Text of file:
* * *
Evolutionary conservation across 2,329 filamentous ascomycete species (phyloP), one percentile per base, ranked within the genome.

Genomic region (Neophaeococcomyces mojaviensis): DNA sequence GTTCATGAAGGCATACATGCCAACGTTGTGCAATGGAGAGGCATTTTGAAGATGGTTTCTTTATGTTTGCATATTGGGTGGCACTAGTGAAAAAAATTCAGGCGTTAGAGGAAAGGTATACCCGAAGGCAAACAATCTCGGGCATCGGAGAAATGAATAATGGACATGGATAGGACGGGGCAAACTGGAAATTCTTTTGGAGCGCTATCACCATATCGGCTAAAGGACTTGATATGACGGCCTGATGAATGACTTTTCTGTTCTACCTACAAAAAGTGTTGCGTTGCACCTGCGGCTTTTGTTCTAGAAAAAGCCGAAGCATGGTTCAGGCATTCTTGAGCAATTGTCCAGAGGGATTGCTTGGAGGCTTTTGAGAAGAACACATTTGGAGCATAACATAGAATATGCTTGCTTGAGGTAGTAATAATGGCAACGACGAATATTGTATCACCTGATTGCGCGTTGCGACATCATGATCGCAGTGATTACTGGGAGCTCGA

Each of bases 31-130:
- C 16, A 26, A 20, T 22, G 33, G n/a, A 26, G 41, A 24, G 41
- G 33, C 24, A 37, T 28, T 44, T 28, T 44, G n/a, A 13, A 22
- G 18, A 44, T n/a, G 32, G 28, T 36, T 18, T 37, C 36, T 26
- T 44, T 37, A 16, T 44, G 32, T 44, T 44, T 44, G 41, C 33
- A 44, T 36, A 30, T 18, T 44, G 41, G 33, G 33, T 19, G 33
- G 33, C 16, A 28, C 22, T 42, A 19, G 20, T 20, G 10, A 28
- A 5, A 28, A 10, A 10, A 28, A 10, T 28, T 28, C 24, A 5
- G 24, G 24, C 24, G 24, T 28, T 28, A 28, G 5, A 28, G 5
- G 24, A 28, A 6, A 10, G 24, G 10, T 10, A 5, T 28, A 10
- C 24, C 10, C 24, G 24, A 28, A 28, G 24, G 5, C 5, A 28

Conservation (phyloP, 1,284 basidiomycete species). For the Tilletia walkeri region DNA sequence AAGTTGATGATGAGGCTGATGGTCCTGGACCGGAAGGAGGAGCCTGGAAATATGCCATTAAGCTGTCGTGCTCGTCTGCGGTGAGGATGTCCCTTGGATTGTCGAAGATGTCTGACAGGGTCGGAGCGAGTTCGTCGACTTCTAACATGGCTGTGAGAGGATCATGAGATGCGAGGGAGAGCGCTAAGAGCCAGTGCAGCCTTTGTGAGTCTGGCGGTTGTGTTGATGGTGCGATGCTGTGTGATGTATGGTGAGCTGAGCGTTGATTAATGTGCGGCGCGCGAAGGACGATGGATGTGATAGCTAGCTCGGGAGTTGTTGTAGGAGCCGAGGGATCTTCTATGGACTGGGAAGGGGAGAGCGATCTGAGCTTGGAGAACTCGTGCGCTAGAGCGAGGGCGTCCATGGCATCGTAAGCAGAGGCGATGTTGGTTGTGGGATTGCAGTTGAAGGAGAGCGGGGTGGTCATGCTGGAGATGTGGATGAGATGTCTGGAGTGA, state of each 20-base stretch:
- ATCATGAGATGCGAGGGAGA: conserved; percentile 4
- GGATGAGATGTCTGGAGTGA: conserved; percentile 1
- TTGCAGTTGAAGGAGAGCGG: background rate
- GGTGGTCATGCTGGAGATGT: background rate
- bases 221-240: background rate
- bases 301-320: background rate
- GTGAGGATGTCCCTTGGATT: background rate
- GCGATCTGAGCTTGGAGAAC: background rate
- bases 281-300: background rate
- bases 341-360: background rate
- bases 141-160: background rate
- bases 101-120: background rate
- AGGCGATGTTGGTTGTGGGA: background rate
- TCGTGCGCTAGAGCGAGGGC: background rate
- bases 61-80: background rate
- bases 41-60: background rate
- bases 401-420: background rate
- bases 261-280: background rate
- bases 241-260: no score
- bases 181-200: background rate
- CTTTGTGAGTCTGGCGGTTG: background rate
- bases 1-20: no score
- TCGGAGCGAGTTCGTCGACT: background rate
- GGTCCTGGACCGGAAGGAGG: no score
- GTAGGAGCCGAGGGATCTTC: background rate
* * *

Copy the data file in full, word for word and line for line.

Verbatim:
Evolutionary conservation across 2,329 filamentous ascomycete species (phyloP), one percentile per base, ranked within the genome.

Genomic region (Neophaeococcomyces mojaviensis): DNA sequence GTTCATGAAGGCATACATGCCAACGTTGTGCAATGGAGAGGCATTTTGAAGATGGTTTCTTTATGTTTGCATATTGGGTGGCACTAGTGAAAAAAATTCAGGCGTTAGAGGAAAGGTATACCCGAAGGCAAACAATCTCGGGCATCGGAGAAATGAATAATGGACATGGATAGGACGGGGCAAACTGGAAATTCTTTTGGAGCGCTATCACCATATCGGCTAAAGGACTTGATATGACGGCCTGATGAATGACTTTTCTGTTCTACCTACAAAAAGTGTTGCGTTGCACCTGCGGCTTTTGTTCTAGAAAAAGCCGAAGCATGGTTCAGGCATTCTTGAGCAATTGTCCAGAGGGATTGCTTGGAGGCTTTTGAGAAGAACACATTTGGAGCATAACATAGAATATGCTTGCTTGAGGTAGTAATAATGGCAACGACGAATATTGTATCACCTGATTGCGCGTTGCGACATCATGATCGCAGTGATTACTGGGAGCTCGA

Each of bases 31-130:
- C 16, A 26, A 20, T 22, G 33, G n/a, A 26, G 41, A 24, G 41
- G 33, C 24, A 37, T 28, T 44, T 28, T 44, G n/a, A 13, A 22
- G 18, A 44, T n/a, G 32, G 28, T 36, T 18, T 37, C 36, T 26
- T 44, T 37, A 16, T 44, G 32, T 44, T 44, T 44, G 41, C 33
- A 44, T 36, A 30, T 18, T 44, G 41, G 33, G 33, T 19, G 33
- G 33, C 16, A 28, C 22, T 42, A 19, G 20, T 20, G 10, A 28
- A 5, A 28, A 10, A 10, A 28, A 10, T 28, T 28, C 24, A 5
- G 24, G 24, C 24, G 24, T 28, T 28, A 28, G 5, A 28, G 5
- G 24, A 28, A 6, A 10, G 24, G 10, T 10, A 5, T 28, A 10
- C 24, C 10, C 24, G 24, A 28, A 28, G 24, G 5, C 5, A 28

Conservation (phyloP, 1,284 basidiomycete species). For the Tilletia walkeri region DNA sequence AAGTTGATGATGAGGCTGATGGTCCTGGACCGGAAGGAGGAGCCTGGAAATATGCCATTAAGCTGTCGTGCTCGTCTGCGGTGAGGATGTCCCTTGGATTGTCGAAGATGTCTGACAGGGTCGGAGCGAGTTCGTCGACTTCTAACATGGCTGTGAGAGGATCATGAGATGCGAGGGAGAGCGCTAAGAGCCAGTGCAGCCTTTGTGAGTCTGGCGGTTGTGTTGATGGTGCGATGCTGTGTGATGTATGGTGAGCTGAGCGTTGATTAATGTGCGGCGCGCGAAGGACGATGGATGTGATAGCTAGCTCGGGAGTTGTTGTAGGAGCCGAGGGATCTTCTATGGACTGGGAAGGGGAGAGCGATCTGAGCTTGGAGAACTCGTGCGCTAGAGCGAGGGCGTCCATGGCATCGTAAGCAGAGGCGATGTTGGTTGTGGGATTGCAGTTGAAGGAGAGCGGGGTGGTCATGCTGGAGATGTGGATGAGATGTCTGGAGTGA, state of each 20-base stretch:
- ATCATGAGATGCGAGGGAGA: conserved; percentile 4
- GGATGAGATGTCTGGAGTGA: conserved; percentile 1
- TTGCAGTTGAAGGAGAGCGG: background rate
- GGTGGTCATGCTGGAGATGT: background rate
- bases 221-240: background rate
- bases 301-320: background rate
- GTGAGGATGTCCCTTGGATT: background rate
- GCGATCTGAGCTTGGAGAAC: background rate
- bases 281-300: background rate
- bases 341-360: background rate
- bases 141-160: background rate
- bases 101-120: background rate
- AGGCGATGTTGGTTGTGGGA: background rate
- TCGTGCGCTAGAGCGAGGGC: background rate
- bases 61-80: background rate
- bases 41-60: background rate
- bases 401-420: background rate
- bases 261-280: background rate
- bases 241-260: no score
- bases 181-200: background rate
- CTTTGTGAGTCTGGCGGTTG: background rate
- bases 1-20: no score
- TCGGAGCGAGTTCGTCGACT: background rate
- GGTCCTGGACCGGAAGGAGG: no score
- GTAGGAGCCGAGGGATCTTC: background rate